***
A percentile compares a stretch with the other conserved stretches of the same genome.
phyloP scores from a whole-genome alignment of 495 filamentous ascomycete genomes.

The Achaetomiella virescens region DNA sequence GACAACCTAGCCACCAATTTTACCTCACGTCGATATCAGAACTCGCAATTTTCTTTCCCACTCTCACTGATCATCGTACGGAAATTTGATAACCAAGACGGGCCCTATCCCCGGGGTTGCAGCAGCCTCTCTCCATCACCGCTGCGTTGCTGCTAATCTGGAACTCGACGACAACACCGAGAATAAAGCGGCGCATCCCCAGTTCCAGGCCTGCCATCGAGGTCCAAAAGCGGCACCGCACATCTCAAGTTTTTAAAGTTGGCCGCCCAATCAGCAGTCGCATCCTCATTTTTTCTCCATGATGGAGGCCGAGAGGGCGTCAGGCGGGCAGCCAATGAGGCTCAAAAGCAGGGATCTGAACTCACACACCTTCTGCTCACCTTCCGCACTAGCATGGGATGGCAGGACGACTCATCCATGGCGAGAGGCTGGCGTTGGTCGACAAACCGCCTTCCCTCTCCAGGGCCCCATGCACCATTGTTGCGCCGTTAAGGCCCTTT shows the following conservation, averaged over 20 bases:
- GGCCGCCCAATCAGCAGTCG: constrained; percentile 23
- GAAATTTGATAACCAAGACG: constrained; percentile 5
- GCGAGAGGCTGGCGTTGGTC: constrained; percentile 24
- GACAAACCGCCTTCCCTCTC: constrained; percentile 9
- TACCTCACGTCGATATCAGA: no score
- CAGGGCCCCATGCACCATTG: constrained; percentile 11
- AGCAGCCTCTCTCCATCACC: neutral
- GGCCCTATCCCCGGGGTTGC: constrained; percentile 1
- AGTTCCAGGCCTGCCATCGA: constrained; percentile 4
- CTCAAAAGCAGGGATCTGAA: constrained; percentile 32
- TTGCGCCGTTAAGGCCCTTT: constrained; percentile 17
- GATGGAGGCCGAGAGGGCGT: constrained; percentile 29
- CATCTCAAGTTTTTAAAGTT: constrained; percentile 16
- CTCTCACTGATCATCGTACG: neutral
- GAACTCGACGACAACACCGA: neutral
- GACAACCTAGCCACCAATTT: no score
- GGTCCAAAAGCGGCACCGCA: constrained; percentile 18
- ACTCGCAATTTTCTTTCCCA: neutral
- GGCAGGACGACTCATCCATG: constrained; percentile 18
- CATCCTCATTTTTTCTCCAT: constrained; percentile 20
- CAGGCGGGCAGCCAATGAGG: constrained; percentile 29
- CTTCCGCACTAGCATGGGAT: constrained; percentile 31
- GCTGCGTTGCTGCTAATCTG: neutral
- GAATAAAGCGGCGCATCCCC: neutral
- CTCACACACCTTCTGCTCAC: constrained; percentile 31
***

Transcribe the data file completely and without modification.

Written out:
A percentile compares a stretch with the other conserved stretches of the same genome.
phyloP scores from a whole-genome alignment of 495 filamentous ascomycete genomes.

The Achaetomiella virescens region DNA sequence GACAACCTAGCCACCAATTTTACCTCACGTCGATATCAGAACTCGCAATTTTCTTTCCCACTCTCACTGATCATCGTACGGAAATTTGATAACCAAGACGGGCCCTATCCCCGGGGTTGCAGCAGCCTCTCTCCATCACCGCTGCGTTGCTGCTAATCTGGAACTCGACGACAACACCGAGAATAAAGCGGCGCATCCCCAGTTCCAGGCCTGCCATCGAGGTCCAAAAGCGGCACCGCACATCTCAAGTTTTTAAAGTTGGCCGCCCAATCAGCAGTCGCATCCTCATTTTTTCTCCATGATGGAGGCCGAGAGGGCGTCAGGCGGGCAGCCAATGAGGCTCAAAAGCAGGGATCTGAACTCACACACCTTCTGCTCACCTTCCGCACTAGCATGGGATGGCAGGACGACTCATCCATGGCGAGAGGCTGGCGTTGGTCGACAAACCGCCTTCCCTCTCCAGGGCCCCATGCACCATTGTTGCGCCGTTAAGGCCCTTT shows the following conservation, averaged over 20 bases:
- GGCCGCCCAATCAGCAGTCG: constrained; percentile 23
- GAAATTTGATAACCAAGACG: constrained; percentile 5
- GCGAGAGGCTGGCGTTGGTC: constrained; percentile 24
- GACAAACCGCCTTCCCTCTC: constrained; percentile 9
- TACCTCACGTCGATATCAGA: no score
- CAGGGCCCCATGCACCATTG: constrained; percentile 11
- AGCAGCCTCTCTCCATCACC: neutral
- GGCCCTATCCCCGGGGTTGC: constrained; percentile 1
- AGTTCCAGGCCTGCCATCGA: constrained; percentile 4
- CTCAAAAGCAGGGATCTGAA: constrained; percentile 32
- TTGCGCCGTTAAGGCCCTTT: constrained; percentile 17
- GATGGAGGCCGAGAGGGCGT: constrained; percentile 29
- CATCTCAAGTTTTTAAAGTT: constrained; percentile 16
- CTCTCACTGATCATCGTACG: neutral
- GAACTCGACGACAACACCGA: neutral
- GACAACCTAGCCACCAATTT: no score
- GGTCCAAAAGCGGCACCGCA: constrained; percentile 18
- ACTCGCAATTTTCTTTCCCA: neutral
- GGCAGGACGACTCATCCATG: constrained; percentile 18
- CATCCTCATTTTTTCTCCAT: constrained; percentile 20
- CAGGCGGGCAGCCAATGAGG: constrained; percentile 29
- CTTCCGCACTAGCATGGGAT: constrained; percentile 31
- GCTGCGTTGCTGCTAATCTG: neutral
- GAATAAAGCGGCGCATCCCC: neutral
- CTCACACACCTTCTGCTCAC: constrained; percentile 31